The only film of Tom Tykwer’s that I’ve seen prior to watching “Run Lola Run” last night was “Perfume: The Story of a Murderer”, which I liked quite a bit. And although I am somewhat familiar with his other work I never really bothered to watch any of it. Why? I don’t know, just never got around to it. But now that the release of “Cloud Atlas” is just a few weeks away, a film Tykwer co-directed with Andy and Lana Wachowski of “The Matrix” fame, the least I could do is to watch his most well known film - “Run Lola Run”. And after doing so I must admit that I found it sublime.
What fascinated me the most about “Run Lola Run” is just the breakneck pacing of the film. It is quite exhilarating to watch Franka Potente’s Lola race down the street while accompanied by some heart-pounding techno music and stylish editing. I swear I could watch her run for hours, and a huge part of that is certainly the visual style of Lola’s character and the actress playing her.
The flaming red hair contrasted with her colored but pale wardrobe makes her look like a comic-book character. And in many ways she is a comic book character, with her matter of fact problem solving attitude and impenetrable will. Even beyond that, Lola makes weird shit happen.
But these more fantastic elements are very much supported by the punkish style of the film. Visually this stylization is brought out through various cool editing techniques like rhythmical cuts and split-screen. The cinematography is very dynamic as well, the camera rarely rests and the colors just pop while the repetitive techno beats of the music further accentuate this dynamic nature of the film as well as the main theme of the film, which is obviously repetition.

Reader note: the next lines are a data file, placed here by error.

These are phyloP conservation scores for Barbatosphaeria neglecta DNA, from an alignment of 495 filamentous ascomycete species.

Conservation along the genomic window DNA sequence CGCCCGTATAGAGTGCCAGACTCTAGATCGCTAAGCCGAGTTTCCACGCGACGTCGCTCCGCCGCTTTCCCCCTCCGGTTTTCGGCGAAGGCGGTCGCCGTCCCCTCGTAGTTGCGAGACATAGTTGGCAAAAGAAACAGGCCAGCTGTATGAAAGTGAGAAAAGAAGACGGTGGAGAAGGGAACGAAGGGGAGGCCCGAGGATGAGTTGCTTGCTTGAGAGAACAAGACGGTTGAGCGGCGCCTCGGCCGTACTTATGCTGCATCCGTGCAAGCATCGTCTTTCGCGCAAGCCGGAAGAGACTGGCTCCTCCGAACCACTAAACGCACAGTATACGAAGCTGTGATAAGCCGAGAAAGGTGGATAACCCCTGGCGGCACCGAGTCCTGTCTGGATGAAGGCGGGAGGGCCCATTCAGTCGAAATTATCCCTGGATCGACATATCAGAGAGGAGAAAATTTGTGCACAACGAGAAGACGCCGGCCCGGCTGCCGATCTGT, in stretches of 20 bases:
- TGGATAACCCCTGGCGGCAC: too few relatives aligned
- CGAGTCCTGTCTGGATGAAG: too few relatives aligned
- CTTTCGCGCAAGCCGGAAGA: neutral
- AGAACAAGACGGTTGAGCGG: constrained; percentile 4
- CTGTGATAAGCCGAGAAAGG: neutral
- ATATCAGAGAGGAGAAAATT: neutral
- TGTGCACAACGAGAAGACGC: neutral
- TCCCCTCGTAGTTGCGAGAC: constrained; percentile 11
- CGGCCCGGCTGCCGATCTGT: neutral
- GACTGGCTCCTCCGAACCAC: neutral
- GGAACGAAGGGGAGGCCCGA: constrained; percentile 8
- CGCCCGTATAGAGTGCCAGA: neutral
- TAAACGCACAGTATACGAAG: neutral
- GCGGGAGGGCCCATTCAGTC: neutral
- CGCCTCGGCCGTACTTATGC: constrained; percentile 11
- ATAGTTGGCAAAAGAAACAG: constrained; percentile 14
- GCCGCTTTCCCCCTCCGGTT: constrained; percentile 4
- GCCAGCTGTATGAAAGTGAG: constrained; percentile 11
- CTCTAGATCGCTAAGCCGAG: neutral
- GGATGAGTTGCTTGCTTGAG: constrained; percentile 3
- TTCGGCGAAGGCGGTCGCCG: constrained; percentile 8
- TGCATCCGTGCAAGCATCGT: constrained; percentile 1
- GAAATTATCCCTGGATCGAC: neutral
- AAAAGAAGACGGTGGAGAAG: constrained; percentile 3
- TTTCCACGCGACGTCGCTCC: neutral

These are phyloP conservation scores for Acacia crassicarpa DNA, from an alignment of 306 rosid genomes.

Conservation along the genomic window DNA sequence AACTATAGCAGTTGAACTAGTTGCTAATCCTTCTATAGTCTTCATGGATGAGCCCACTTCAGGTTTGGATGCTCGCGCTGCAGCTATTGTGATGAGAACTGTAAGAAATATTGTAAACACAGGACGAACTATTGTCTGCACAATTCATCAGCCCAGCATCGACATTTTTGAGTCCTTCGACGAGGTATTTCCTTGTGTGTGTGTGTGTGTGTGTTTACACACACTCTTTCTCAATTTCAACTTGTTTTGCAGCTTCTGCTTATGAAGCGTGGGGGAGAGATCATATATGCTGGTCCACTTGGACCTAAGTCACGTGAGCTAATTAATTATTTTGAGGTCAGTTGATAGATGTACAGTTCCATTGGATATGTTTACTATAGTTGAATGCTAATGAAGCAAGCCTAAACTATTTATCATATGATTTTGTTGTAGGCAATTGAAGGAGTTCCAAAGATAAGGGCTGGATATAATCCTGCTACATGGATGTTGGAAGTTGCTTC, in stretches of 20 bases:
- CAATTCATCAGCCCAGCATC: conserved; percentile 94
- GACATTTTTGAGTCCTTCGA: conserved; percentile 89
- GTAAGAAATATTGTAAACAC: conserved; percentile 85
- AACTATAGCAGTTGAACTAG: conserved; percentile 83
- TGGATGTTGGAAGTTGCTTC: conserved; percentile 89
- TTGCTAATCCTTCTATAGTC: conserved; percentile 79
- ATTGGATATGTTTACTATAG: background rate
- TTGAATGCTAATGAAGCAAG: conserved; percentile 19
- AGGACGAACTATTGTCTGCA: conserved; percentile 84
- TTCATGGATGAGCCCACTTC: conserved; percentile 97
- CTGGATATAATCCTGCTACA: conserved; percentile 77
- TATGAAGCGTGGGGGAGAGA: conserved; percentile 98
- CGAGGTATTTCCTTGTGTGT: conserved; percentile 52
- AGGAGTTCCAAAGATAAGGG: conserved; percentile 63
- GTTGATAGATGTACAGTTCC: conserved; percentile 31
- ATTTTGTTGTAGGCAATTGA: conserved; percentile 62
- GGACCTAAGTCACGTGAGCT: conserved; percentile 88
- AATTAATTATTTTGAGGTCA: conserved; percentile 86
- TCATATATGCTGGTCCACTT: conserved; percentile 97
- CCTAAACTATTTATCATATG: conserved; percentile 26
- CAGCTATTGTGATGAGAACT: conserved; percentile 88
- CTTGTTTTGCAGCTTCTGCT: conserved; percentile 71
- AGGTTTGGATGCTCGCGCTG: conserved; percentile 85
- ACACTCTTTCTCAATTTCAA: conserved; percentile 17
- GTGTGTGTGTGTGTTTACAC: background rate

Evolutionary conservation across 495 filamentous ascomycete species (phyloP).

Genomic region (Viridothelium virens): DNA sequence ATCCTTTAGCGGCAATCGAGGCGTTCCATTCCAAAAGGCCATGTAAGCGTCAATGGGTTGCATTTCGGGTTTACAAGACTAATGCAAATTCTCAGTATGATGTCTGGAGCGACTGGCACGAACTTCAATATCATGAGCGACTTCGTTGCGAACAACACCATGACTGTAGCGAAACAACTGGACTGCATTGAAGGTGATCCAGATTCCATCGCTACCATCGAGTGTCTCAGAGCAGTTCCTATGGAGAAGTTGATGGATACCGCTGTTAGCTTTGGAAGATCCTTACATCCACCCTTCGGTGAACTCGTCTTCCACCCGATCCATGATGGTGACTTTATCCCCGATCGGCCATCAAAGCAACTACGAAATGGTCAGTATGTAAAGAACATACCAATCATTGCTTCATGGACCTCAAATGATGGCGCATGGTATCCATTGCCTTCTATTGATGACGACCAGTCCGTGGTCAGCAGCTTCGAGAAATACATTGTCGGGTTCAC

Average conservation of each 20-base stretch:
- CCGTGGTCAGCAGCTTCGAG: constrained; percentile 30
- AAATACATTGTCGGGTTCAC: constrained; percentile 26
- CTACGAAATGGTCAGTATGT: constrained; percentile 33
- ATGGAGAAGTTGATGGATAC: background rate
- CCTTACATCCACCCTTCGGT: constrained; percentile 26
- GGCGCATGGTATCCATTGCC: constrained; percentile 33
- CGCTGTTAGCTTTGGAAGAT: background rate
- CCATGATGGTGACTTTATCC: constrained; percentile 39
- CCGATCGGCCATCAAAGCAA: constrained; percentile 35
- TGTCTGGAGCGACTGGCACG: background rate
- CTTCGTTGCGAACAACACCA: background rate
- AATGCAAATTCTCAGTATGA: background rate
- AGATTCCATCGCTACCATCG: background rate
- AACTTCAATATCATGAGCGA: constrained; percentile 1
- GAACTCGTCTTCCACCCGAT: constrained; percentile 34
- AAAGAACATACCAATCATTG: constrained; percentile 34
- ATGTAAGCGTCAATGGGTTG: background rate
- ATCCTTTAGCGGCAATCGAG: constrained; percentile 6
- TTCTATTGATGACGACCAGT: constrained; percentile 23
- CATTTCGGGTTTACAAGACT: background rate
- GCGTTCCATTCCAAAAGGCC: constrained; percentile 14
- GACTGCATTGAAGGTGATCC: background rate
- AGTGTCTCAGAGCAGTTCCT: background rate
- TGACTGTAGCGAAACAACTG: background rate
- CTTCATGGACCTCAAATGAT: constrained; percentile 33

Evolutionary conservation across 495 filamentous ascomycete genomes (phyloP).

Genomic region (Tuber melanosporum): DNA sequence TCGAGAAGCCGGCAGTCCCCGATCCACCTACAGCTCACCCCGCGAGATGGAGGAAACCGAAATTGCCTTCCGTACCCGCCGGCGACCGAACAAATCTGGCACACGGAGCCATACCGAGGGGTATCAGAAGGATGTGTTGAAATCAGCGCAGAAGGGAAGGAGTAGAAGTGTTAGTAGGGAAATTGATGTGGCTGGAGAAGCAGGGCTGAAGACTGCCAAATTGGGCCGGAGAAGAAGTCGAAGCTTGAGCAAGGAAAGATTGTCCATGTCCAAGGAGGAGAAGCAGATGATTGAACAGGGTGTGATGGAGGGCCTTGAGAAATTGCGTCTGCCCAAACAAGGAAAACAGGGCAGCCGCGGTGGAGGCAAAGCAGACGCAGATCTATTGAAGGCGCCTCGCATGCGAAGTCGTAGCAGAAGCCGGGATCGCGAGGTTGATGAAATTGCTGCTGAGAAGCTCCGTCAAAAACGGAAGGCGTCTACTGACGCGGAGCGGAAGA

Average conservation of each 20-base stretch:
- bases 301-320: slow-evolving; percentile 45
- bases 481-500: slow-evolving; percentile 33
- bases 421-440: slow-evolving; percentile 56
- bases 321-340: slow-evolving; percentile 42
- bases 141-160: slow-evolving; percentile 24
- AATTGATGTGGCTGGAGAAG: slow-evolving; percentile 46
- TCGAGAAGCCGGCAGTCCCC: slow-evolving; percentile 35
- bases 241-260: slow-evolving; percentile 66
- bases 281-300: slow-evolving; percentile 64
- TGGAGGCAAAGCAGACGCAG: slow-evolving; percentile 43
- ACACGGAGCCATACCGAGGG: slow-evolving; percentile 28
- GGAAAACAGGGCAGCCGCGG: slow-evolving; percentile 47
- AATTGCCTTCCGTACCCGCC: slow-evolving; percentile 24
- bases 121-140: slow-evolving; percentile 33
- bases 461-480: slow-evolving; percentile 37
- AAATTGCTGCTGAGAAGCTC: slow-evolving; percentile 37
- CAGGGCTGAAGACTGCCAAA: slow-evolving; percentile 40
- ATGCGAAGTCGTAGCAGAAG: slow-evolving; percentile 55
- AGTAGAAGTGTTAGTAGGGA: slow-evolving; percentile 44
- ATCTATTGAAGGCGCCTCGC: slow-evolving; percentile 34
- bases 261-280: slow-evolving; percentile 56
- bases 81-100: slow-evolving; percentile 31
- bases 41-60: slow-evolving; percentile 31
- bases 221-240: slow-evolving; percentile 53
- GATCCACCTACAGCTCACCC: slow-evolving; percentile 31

Repetition is everywhere in this film and it is expressed primarily through the three runs Lola performs in order to rescue her lover Manni. Each time she faces the same series of obstacles but deals with them differently. The point that the movie is trying to bring across is how we’re all very much affected by causality, and how our actions can have long reaching effects on others and vice versa. And what “Run Lola Run” does through the magic of film is to have Lola’s superhuman willpower defy the laws of nature and redo the past after a fatal mistake, and learn from her prior runs.
This is a great thematic element of the film and a great commentary on the power of cinematic storytelling. It openly shatters any predefined allusions about film and the rules of narrative and plays ping-pong with such silly notions. It drives home the point that anything and everything is possible in cinema as long as you create a world and characters that support it. It’s something that the filmmakers of the French New Wave pioneered, and here Tykwer manages to proudly carry the torch onward.
“Run Lola Run” is a great little action drama with an ingenious storytelling device. The mentioned exhilarating pacing, the style and the overall beauty of the film make it a very satisfying and rewarding experience.
Original title: Lola Rennt
Franka Potente - Lola
Moritz Bleibtreu - Manni
Herbert Knupp - Vater
Ludger Pistor - Herr Meier
Nina Petri - Jutta
Original language: German
Run Lola Run on IMDb